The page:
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Readers’ views 62 20th anniversaries: Poland, 22 November 2016; Hungary, 7 May 2016 63 Recent speeches by Angel Gurría; List of OECD ambassadors 64 Calendar highlights

We welcome your feedback. Send your letters to observer@oecd.org or post your comments at www.oecdobserver.org or www.oecdinsights.org

BOOKS 65 Reviews: Making mathematics accessible to all; Urban water 66 New publications 67 Focus on Korea 68 Review: Tapping Latin America’s young potential ORDER FORM... ORDER FORM

DATABANK 69 Korea’s young students excel, as women outsmart men 70 Main economic indicators 72 Korean-African trade techs up; Crossword

Urban future It will be interesting to see how things evolve in the coming decades; particularly in handling traffic, walkability, and general congestion caused by the massive influx of a concentrated population. Most cities are not designed to accommodate the population growth numbers you’ve noted above…Great article!

inequality, and help us understand which efforts are being effective.

Brad V. Done, commenting on “Building better cities: Why national urban policy frameworks matter”, from OECD Observer No 307 Q3 2016, posted on www.medium.com

Twitterings

Women graduates No offence, but earning a degree in formal education is not equivalent to measuring intelligence. If it were so, then you could logically say white people are smarter than black people because more white people have university degrees. So let’s not go down that road. There’s plenty to celebrate about women in higher education without turning this into clickbait.

Sam Ursu, commenting on “Women outsmart men”, from OECD Observer No 307 Q3 2016, posted on www.medium.com Climate, inequality and cities, page 55 Germany Netherlands Switzerland Ireland Belgium Denmark Poland Portugal Norway US Austria France Sweden OECD average Czech Republic Spain Latvia Russia Luxembourg Italy Hungary Lithuania Croatia CABA (Argentina)

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The PISA 2015 scorecard, page 58

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Pay gap It seems to me there must be two components to the pay gap: women not reaching the same levels of seniority compared with men with similar education or experience, and women not being paid equally with men at the same level of seniority. Furthermore, it seems there are probably some legitimate, or at least unintentional, reasons for the former cause–such as differences in gender expectations of career ambition–and some malignant reasons–such as discrimination against women during competitive promotions–whereas there are no benign reasons for the latter cause. Understanding the different components of these metrics would help us target the changes necessary to eliminate gender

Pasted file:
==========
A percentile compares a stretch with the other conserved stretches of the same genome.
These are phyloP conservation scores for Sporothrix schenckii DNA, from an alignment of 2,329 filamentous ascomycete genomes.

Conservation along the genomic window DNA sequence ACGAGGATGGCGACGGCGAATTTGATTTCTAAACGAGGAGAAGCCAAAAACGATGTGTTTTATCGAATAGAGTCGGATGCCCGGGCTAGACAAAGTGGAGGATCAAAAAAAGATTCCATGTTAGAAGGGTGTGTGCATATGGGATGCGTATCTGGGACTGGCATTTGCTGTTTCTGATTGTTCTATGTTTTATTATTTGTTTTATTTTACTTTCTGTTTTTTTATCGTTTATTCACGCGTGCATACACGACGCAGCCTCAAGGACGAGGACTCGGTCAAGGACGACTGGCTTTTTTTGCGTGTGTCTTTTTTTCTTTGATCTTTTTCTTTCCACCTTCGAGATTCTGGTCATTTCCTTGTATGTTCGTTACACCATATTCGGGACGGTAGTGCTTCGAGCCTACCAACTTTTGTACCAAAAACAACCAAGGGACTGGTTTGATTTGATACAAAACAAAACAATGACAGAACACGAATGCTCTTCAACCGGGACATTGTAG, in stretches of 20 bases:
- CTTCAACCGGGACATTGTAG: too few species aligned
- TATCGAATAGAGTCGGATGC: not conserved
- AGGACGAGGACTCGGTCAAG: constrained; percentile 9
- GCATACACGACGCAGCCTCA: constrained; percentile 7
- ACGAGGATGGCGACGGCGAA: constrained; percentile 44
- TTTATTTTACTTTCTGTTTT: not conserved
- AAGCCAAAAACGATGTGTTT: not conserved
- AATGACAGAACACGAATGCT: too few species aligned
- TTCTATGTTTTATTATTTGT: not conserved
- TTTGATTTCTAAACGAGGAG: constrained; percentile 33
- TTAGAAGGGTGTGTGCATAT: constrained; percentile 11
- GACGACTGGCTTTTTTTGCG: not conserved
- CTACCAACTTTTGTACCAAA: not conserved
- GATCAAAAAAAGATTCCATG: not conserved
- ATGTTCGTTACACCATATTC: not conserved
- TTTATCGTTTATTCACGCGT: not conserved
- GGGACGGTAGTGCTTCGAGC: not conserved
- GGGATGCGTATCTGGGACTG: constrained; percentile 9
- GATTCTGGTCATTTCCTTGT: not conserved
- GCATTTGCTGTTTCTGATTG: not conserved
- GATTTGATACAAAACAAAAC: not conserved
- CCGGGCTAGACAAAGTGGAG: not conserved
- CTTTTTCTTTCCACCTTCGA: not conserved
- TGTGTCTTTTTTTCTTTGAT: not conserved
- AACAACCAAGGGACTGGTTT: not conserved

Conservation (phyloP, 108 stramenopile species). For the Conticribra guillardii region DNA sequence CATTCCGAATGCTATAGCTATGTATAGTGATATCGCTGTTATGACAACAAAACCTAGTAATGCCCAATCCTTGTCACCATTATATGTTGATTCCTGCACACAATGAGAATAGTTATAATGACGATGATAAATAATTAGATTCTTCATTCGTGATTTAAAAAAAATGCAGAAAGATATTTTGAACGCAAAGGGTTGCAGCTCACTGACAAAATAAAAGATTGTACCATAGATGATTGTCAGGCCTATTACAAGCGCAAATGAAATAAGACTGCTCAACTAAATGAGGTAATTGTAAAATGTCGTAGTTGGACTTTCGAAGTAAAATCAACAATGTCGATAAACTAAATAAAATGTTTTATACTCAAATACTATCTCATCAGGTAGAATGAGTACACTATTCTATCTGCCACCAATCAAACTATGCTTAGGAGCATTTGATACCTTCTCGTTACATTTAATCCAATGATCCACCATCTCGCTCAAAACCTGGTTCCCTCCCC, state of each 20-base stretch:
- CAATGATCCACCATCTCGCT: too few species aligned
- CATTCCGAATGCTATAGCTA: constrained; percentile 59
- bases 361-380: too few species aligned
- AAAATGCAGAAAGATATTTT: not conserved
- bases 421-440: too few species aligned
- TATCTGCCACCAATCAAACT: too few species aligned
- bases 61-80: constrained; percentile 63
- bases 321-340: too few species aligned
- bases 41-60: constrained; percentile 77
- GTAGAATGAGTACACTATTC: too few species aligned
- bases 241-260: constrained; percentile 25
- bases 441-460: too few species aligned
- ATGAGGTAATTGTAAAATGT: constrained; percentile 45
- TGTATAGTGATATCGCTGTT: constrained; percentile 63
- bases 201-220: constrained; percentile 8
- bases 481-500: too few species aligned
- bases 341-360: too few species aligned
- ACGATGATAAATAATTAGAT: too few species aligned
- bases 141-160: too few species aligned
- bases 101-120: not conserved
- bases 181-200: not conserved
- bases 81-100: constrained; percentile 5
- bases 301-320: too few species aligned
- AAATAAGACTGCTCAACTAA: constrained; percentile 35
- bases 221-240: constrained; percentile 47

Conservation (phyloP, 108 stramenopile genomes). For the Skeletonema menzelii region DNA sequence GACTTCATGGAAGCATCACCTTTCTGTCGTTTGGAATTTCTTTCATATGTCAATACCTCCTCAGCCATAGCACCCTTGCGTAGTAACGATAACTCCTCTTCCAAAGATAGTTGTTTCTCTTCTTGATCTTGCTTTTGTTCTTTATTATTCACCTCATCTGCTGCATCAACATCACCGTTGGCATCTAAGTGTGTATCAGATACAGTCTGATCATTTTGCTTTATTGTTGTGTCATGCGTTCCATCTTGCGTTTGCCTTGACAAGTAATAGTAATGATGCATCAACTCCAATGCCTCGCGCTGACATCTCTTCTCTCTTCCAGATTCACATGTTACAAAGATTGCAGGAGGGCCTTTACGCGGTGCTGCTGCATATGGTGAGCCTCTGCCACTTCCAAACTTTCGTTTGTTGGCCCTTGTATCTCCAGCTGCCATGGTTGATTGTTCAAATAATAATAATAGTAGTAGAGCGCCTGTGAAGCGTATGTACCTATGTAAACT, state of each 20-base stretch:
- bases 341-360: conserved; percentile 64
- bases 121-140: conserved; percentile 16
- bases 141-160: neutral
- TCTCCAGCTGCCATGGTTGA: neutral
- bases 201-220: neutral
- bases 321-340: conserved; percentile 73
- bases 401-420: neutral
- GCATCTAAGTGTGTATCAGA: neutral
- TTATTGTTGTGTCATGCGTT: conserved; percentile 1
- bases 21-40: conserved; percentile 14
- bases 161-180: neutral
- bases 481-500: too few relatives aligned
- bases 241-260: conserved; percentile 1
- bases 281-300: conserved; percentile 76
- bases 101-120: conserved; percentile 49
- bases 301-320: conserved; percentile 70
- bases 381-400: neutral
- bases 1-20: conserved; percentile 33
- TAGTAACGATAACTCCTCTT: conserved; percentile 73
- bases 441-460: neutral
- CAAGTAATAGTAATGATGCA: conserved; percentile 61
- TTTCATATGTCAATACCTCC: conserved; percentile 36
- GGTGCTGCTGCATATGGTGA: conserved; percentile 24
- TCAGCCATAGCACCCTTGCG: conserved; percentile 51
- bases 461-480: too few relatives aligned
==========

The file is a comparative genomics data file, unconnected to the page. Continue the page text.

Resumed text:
John Evens, commenting on “Do men’s and women’s choices of field of study explain why women earn less than men?”, from http://oecdeducationtoday. blogspot.fr, posted on www.medium.com _____

ISOCARP @ISOCARP A supporting article from @OECDObserver on #spatialplanning growing too complex not to be a technocrat activity. Loys Bonod @loysbonod @OECDEduSkills @OECDObserver Not a word about Korea’s shadow education? @tomloveless99 Mikko Strahlendorff @strahlen Dear 140 char media, please read a little more - Data matters! “Big data, satellites and climate change” by @OECD Jari Pirhonen @japi999 @OECD #privacy principles are a good reminder that privacy is so much more than #security. #digicyber16 #GDPR Angelika Poth @CemrPoth Great! @OECD Secretary General @A_Gurria promises support to cities that engage on inclusive growth #cities Dylan Wiliam @dylanwiliam @OECD published a useful survey of approaches to the regulation and impact of publicly-funded private schools: http://bit.ly/2fYxoVr Follow us on Twitter @OECDObserver Comments and letters may be edited for publishing. Send your letters to observer@oecd.org or post your comments at these portals: www.oecdobserver.org, www.oecdinsights.org, or at the other OECD portals on this page.


OECD Observer No 308 Q4 2016